Medical Specialty:

Sample Name: Cemented Hemiarthroplasty & Biopsy

Description: Left hip cemented hemiarthroplasty and biopsy of the tissue from the fracture site and resected femoral head sent to the pathology for further assessment.
(Medical Transcription Sample Report)

PREOPERATIVE DIAGNOSIS: Closed displaced probable pathological fracture, basicervical femoral neck, left hip.

POSTOPERATIVE DIAGNOSIS: Closed displaced probable pathological fracture, basicervical femoral neck, left hip.

1. Left hip cemented hemiarthroplasty.
2. Biopsy of the tissue from the fracture site and resected femoral head sent to the pathology for further assessment.

1. DePuy Ultima calcar stem, size 3 x 45.
2. Bipolar head 28 x 43.
3. Head with +0 neck length.
4. Distal centralizer and cement restrictor.
5. SmartSet antibiotic cement x2.





SPECIMEN: Resected femoral head and tissue from the fracture site as well as the marrow from the canal.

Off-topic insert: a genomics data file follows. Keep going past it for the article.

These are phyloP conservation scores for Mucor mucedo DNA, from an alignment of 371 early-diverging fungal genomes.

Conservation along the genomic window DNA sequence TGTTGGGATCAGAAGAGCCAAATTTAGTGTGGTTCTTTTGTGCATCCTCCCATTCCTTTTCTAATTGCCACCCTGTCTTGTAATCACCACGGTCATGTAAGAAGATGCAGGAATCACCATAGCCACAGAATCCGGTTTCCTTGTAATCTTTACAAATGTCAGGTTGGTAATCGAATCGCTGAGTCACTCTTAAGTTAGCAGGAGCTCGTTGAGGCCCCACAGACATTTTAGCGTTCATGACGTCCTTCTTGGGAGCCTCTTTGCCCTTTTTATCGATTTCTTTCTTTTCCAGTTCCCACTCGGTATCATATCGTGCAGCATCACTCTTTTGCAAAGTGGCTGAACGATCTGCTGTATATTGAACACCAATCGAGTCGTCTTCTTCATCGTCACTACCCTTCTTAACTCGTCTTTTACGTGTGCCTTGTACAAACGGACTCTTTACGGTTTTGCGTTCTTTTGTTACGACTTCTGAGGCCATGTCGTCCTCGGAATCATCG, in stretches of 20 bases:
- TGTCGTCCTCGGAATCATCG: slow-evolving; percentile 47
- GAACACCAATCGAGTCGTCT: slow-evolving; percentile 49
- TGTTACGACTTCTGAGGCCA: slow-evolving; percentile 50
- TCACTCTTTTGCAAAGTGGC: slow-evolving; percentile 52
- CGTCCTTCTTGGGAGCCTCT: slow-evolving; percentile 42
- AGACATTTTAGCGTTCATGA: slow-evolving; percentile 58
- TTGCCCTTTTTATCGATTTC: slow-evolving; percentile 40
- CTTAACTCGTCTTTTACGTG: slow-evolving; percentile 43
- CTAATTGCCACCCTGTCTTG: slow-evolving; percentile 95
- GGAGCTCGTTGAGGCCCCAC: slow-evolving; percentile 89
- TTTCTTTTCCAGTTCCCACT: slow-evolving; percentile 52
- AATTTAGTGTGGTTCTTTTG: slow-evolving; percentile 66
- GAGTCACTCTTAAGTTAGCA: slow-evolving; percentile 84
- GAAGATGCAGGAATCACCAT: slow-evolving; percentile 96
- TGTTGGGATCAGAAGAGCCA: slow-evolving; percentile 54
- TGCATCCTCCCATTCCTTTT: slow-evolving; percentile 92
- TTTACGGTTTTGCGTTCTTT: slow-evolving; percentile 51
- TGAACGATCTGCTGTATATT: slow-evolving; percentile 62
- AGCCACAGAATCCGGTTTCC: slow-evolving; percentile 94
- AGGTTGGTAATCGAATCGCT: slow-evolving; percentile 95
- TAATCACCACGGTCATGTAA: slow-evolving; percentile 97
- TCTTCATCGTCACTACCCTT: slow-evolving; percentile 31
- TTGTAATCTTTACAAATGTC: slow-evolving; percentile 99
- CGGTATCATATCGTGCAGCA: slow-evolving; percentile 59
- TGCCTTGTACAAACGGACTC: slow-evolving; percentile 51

FINDINGS: On exposure, the fracture was noted to be basicervical pattern with no presence of calcar about the lesser trochanter. The lesser trochanter was intact. The fracture site was noted to show abnormal pathological tissue with grayish discoloration. The quality of the bone was also pathologically abnormal with soft trabecular bone. The abnormal pathological tissues were sent along with the femoral head to pathology for assessment. Articular cartilage of the acetabulum was intact and well preserved.

INDICATION: The patient is a 53-year-old female with a history of malignant melanoma, who apparently had severe pain in her left lower extremity and was noted to have a basicervical femoral neck fracture. She denied any history of fall or trauma. The presentation was consistent with pathological fracture pending tissue assessment. Indication, risks, and benefits were discussed. Treatment options were reviewed. No guarantees have been made or implied.

PROCEDURE: The patient was brought to the operating room and once an adequate general anesthesia was achieved, she was positioned on a pegboard with the left side up. The left lower extremity was prepped and draped in a standard sterile fashion. Time-out procedure was called. Antibiotics were infused.